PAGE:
An Interesting Take on Bisexuality

My fellow contributor, Alan Scott, brought this story by Chris OGuinn of AfterElton.com to my attention. The clips that have been compiled in the article (it’s 3 pages long) are from Make It or Break It on the ABC Family network.

Admittedly, I’ve never watched the show myself, but I have watched a handful of programs produced by ABC Family and I’m found them to be interesting enough that I’ve usually watched them in their entirety. One aspect that has stood out to me in the past is their protrayal of LGBT characters. They don’t use inflammatory material, tired Glee-style stereotypes, or the over-the-top hyperbole of The New Normal. What I’ve seen on ABC Family is primarily LGBT characters being portrayed as they exist in real society–dynamic, diverse, many-cultured, and going about their daily lives just like heterosexuals.

What stood out about this particular example was the description of Max’s (our character’s) sexuality. His true struggles are acknowledged. It’s not easy being in the middle. What is even more striking is Max’s straight friend’s reaction upon discovering that Max is bisexual. No hyper-hetero “I have to punch you/something to restore my manhood” no panicked fear and aggression. It’s very unusual to see this kind of portrayal. Personally, I want to think about it some more, but watch the videos, I’m curious what insight you readers have on the issue.

This entry was posted in Growing Up Queer, Queer Entertainment and tagged , , , , , , , , by Captain Jack. Bookmark the permalink.

About Captain Jack

Hello all potential readers! I guess I am the token “bisexual” guy on this blog. (The term cisgendered pansexual male is more descriptive, I think, if not a bit jargonish). As far as religion, I am devout and I continue to discover the deepest meanings within my Christian faith across denominational lines. As far as politics/culture/society, I’m independent and it’s pretty tough to put me in a box. I consume culture (books, TV, music, etc.) more than I do food; people and what they do absolutely fascinate and astound me. I don’t really trumpet my sexuality to everyone around me, but if you ask me, I’m not going to lie to you. I’m happy to be a part of QPHC and to explore some issues that are normally not allowed to be discussed in the community which we all share. As with many, my views are still evolving (including on the issues discussed in this forum). Don’t assume you can’t change my mind about anything. I’m looking forward to some excellent discussions about topics relevant to our world, as well as perhaps some discussions with readers themselves. Ask me anything, I’m an open book. http://queerphc.wordpress.com/ captainjack.qphc@gmail.com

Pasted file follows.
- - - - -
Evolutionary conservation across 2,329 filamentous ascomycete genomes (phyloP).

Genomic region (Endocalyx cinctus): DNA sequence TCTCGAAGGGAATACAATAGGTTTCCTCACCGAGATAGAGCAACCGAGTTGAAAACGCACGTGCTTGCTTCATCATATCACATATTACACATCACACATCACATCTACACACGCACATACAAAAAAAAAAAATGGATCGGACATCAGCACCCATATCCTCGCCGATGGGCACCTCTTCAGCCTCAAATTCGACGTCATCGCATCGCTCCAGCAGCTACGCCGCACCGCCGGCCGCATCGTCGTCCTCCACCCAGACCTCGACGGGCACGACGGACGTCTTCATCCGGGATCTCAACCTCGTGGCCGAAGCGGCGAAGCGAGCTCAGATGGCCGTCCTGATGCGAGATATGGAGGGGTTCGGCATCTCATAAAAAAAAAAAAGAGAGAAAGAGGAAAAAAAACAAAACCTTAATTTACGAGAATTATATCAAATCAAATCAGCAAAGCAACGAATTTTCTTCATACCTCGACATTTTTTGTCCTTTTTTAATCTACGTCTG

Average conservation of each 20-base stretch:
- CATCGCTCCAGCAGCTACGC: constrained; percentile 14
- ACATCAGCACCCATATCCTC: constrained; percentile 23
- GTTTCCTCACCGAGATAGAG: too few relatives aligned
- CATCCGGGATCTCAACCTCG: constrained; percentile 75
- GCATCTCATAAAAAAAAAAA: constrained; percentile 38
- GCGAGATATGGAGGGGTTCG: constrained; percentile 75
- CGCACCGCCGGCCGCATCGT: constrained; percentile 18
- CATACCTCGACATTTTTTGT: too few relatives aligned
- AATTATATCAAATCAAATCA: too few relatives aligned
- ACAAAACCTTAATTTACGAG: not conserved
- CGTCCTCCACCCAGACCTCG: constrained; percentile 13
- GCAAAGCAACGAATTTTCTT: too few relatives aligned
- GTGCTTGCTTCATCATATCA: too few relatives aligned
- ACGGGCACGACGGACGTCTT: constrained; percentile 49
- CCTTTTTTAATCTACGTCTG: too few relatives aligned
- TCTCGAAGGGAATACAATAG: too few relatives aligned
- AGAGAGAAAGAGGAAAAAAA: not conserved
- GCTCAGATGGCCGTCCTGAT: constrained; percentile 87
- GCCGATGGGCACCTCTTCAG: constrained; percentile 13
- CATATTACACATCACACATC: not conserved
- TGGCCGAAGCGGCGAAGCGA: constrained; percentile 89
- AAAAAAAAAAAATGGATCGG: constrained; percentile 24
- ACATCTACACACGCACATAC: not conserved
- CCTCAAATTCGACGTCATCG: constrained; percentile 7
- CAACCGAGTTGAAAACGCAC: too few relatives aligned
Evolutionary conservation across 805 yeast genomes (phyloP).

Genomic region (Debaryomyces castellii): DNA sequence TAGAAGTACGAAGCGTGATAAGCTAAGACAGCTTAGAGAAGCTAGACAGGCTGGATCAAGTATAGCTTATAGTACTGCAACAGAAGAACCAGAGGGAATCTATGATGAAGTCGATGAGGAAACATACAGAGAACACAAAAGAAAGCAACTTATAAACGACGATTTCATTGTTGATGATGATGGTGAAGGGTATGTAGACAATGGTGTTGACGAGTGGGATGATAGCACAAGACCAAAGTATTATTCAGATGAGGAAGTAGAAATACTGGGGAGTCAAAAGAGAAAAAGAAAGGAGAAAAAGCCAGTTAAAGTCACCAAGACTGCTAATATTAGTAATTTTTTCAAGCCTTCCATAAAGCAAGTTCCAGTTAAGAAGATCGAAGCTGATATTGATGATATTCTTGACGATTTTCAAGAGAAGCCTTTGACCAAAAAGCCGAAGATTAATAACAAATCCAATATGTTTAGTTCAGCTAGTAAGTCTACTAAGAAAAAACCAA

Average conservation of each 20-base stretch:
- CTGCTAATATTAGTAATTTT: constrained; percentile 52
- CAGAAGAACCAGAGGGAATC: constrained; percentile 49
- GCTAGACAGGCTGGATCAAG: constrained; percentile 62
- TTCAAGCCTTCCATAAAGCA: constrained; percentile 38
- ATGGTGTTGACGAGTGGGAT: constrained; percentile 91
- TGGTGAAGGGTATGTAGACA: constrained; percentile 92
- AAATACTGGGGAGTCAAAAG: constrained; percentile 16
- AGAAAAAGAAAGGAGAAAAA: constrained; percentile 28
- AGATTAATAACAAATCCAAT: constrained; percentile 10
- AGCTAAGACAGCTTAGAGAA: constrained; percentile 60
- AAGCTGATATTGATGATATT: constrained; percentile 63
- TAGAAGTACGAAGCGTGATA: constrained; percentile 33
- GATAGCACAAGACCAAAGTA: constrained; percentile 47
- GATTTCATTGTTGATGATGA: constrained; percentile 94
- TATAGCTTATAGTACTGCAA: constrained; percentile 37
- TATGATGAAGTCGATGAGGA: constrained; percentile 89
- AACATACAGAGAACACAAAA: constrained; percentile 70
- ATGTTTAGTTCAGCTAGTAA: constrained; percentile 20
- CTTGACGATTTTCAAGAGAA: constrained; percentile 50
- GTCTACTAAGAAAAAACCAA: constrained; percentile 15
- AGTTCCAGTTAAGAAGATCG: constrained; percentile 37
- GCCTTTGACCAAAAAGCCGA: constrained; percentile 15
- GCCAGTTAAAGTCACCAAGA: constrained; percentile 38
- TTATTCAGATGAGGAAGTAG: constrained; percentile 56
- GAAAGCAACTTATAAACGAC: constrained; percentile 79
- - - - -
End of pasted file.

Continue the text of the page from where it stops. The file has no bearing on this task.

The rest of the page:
One thought on “An Interesting Take on Bisexuality

  1. So-called “stereotypical” behavior in my gay friends never really bugged me, so it didn’t bug me when I saw it on Glee. The fact that the “stereotypical” behavior on Glee didn’t feel authentic — that’s what rubbed me the wrong way, I think. I mean, some guys genuinely like show tunes and fashion. I know I do! I just wish people wouldn’t fake their interests to appear more gay or more straight or more masculine or more whatnot. Our culture has definitions which are too narrow for each of those concepts, especially masculinity. Think of King David from the Bible — he wrote poetry and played the harp — he’d be bullied mercilessly in certain circles for not conforming to the dominant culture’s idea of masculinity.

    Fortunately, I think certain Christian cultures — PHC included — aren’t so terrible when it comes to masculinity. At least when I was at PHC, many guys expressed themselves in very quirky ways which would have been ill received elsewhere. I’m reminded of an email a gay buddy recently sent me which I’ll excerpt here:

    http://www.advocate.com/commentary/2012/12/10/why-do-gay-guys-hate-other-gay-guys

    I think the documentary film maker oversimplifies his friend’s statements in the article, and never really grasps that the young guys he’s interviewing are leveling some valid critiques of the gay community that it needs to address before it can ever hope to be a healthy place.
    I also find it funny that in my christian guy friend group, my straight guy friends are not all that bothered by “stereotypical gay guy” tropes, and that I have never felt a need to project a masculine identity onto myself within that group, but I certainly do with my secular gay friends…

    A buddy of mine from the King’s College wrote this. King’s and PHC are similar in many respects and I’m proud of both colleges for embracing guys who project masculinity in, let’s say, queer ways. Obviously, neither school is perfect — far from it. Both have a lot of work to do, but I’m optimistic.

    One day, PHC might even allow Catholics to attend. Yeah, I’m even optimistic about that.

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